Throughout the 2020 pandemic, there has been a spotlight on the term zoonotic or diseases carried by animals to humans. If you haven’t heard of the term, you are likely familiar with rabies, plague, and intestinal worms. These are all zoonotic diseases. 

As human populations have grown and encroached on former wildlife habitat, many more zoonoses have emerged. Some of these can be transmitted to our pets, which then can be transmitted to us. 

To prevent these diseases from harming your pet and family, the team at Huntington Veterinary Hospital is here to give you a better understanding of zoonotic diseases and pets.

Zoonotic Diseases

When you or your dog or cat is sick, it probably never occurs to you to quarantine from them. Most diseases are species specific, thankfully, but there are those that can be transmitted between animals and people, called zoonotic. Their symptoms range from mild to deadly, such as the case with plague and rabies. 

More recently, we have seen an increase in cases of Leptospirosis, which is picked up through the soil or urine of an infected rodent or other animal to dogs. This has been unsettling because Leptospirosis is a serious disease that humans can acquire from their pets. 

Zoonotic disease that harm pets and people include:

  • Toxoplasmosis – A parasite that is found in cat feces that can harm a developing fetus
  • Lyme disease – A disease that is transmitted through a bite from a tick that is linked to long-term neurological problems and other serious symptoms
  • Rabies  – A fatal disease transmitted through a bite from an infected animal
  • Roundworms and hookworms – These intestinal parasites are found in cats and dogs and  are most often transmitted to children or those with decreased immunity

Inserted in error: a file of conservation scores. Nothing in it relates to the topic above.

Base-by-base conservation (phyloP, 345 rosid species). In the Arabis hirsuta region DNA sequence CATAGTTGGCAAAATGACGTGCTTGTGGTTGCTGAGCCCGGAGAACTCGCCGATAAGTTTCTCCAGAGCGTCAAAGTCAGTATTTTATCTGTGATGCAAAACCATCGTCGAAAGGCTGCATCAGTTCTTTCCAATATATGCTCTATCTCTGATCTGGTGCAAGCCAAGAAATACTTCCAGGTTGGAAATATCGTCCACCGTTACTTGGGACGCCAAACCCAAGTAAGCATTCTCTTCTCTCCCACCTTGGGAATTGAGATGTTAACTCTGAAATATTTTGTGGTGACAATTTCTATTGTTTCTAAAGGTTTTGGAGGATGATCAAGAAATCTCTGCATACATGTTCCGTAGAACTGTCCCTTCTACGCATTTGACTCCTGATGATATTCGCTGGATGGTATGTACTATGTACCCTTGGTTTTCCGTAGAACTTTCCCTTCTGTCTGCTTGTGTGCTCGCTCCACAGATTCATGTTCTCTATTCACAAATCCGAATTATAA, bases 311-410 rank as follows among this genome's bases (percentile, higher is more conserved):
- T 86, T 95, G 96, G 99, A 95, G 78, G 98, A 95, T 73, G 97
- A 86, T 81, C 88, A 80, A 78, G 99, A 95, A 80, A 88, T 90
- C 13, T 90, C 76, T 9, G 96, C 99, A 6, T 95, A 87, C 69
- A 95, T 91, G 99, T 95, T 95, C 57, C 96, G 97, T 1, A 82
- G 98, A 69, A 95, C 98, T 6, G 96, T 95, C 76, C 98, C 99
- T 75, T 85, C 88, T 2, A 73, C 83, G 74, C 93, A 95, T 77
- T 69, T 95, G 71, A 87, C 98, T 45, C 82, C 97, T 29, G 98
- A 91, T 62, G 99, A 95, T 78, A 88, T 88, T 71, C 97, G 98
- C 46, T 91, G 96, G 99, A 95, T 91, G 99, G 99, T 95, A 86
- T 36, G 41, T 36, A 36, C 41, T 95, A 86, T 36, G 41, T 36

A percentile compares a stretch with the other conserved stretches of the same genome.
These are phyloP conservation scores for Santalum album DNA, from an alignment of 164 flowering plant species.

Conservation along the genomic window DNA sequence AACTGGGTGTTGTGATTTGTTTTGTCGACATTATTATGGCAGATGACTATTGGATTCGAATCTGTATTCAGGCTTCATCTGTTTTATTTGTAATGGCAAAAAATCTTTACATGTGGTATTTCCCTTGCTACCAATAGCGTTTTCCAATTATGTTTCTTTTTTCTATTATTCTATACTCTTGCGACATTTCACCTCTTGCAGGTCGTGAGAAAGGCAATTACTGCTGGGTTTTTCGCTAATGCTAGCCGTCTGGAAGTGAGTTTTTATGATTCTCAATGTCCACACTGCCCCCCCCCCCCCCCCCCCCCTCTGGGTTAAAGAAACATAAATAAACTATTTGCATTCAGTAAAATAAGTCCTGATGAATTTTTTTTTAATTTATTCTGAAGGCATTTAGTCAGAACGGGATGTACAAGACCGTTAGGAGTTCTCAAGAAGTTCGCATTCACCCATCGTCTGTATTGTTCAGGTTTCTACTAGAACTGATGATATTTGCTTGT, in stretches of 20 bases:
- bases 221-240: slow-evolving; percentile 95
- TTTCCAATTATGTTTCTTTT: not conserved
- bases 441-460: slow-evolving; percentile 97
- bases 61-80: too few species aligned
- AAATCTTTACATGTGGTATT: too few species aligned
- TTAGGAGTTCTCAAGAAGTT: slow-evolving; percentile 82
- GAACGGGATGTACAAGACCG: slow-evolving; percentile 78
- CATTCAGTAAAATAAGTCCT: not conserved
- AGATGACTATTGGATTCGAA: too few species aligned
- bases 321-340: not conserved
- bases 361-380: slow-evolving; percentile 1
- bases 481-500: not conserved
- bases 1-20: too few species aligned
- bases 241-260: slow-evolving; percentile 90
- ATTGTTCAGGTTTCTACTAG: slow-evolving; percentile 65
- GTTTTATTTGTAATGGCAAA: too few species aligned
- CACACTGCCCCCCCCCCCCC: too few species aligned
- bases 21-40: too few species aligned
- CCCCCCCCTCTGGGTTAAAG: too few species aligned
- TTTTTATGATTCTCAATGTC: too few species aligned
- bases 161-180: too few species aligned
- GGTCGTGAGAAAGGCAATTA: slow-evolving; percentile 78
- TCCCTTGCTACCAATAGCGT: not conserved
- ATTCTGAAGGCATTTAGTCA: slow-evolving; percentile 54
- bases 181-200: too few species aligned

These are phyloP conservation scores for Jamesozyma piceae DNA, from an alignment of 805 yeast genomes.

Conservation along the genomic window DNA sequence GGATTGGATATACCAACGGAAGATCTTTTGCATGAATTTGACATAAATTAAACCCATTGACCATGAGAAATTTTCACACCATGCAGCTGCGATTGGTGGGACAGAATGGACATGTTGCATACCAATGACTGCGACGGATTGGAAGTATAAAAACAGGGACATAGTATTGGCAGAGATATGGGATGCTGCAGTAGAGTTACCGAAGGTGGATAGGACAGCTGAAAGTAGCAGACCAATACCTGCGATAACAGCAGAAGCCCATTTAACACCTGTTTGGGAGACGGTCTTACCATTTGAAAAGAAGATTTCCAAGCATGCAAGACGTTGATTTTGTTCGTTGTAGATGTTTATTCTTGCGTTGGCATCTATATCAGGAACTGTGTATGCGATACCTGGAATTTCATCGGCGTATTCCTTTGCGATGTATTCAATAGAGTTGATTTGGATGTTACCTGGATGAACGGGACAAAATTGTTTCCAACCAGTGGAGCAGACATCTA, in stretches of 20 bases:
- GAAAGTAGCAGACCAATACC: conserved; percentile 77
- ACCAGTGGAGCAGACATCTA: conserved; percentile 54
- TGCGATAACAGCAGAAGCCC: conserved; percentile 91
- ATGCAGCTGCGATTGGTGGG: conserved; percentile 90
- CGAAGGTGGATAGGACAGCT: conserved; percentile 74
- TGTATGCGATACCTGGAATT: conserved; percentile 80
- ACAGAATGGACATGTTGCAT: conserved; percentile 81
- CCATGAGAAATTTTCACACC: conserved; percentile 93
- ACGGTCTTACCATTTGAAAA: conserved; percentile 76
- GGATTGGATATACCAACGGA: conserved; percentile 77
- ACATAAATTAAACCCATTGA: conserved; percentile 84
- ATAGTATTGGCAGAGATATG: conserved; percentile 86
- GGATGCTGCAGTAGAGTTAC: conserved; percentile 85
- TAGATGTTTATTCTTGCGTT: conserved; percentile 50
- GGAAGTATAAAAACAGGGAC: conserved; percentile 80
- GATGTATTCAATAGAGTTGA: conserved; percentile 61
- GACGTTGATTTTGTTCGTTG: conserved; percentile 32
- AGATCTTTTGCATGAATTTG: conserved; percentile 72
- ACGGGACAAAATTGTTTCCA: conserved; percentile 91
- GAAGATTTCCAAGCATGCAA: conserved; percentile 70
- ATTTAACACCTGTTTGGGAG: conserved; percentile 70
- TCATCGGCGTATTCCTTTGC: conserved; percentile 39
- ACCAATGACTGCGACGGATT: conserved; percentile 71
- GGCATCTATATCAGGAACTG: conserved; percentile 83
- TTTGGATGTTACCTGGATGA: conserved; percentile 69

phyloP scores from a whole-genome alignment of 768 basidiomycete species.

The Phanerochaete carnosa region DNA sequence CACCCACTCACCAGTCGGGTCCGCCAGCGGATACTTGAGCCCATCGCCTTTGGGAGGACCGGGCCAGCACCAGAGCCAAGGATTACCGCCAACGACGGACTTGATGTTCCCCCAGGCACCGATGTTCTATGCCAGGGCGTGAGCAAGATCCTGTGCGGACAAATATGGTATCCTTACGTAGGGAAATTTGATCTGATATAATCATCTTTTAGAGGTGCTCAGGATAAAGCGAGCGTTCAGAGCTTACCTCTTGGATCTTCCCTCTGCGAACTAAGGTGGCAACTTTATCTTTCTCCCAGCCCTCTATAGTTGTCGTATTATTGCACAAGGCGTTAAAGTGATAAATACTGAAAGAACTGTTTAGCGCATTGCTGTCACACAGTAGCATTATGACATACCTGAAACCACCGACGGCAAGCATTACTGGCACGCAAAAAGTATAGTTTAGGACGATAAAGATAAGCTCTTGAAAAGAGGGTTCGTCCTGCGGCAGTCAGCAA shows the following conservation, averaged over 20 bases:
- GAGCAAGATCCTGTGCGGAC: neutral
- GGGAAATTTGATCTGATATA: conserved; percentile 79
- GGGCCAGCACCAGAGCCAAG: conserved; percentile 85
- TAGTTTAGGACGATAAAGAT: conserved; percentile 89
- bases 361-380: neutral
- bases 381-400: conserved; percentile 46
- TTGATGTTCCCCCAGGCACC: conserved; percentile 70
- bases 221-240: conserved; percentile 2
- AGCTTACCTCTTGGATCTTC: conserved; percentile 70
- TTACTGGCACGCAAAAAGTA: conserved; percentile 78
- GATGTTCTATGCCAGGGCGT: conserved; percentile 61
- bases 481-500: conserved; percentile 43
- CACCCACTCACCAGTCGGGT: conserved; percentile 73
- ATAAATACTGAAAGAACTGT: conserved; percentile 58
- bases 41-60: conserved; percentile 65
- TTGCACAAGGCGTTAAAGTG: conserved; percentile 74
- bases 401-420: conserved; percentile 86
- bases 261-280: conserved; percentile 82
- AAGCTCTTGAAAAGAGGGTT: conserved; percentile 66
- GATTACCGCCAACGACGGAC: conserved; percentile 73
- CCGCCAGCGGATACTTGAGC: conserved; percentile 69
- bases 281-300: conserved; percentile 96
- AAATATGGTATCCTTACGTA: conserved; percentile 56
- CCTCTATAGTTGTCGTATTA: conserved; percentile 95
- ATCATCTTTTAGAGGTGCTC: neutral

• Leptospirosis – A bacterial infection spread through the urine of an infected animal
  • Cat scratch disease – Also called Bartonella, these organisms in flea feces can infect a pet or person through an open wound
  • Giardia This parasitic infection affects the gastrointestinal system and is often contracted through drinking contaminated water 
  • Salmonellosis – Salmonella bacteria are found in food and water, and can also transmitted by handling certain species, such as reptiles

People who are more vulnerable to zoonoses, like those with immunodeficiency or an underlying health condition, seniors, and young children, need better protection while handling animals. 

Preventing Zoonotic Illnesses

Keeping your pet and entire family healthy and free from the zoonotic illnesses that are around us means an ample dose of prevention. Better understanding of those diseases that are most prevalent gives you a leg up in the fight against zoonotic illnesses. Here are some recommendations for better protection for you and your pet.

  • Maintain your pet’s annual or biannual exams, which include blood tests and fecal workups to look for possible illness
  • Keep your pet on the recommended vaccine schedule and parasite control
  • Always wash your hands after handling pet waste and wash your child’s hands after they interact with your pet or other animals
  • Scoop the poop!
  • Remove standing water from the yard, including bird baths
  • Keep your pet from drinking from communal dog bowls or ponds, ditches, or other standing water sources by bringing their water and bowl with you

Zoonotic diseases will always be in our midst, but with the right information to guide you, you can protect your family, including your fur family. For more information on zoonotic diseases and pets, please do not hesitate to call us.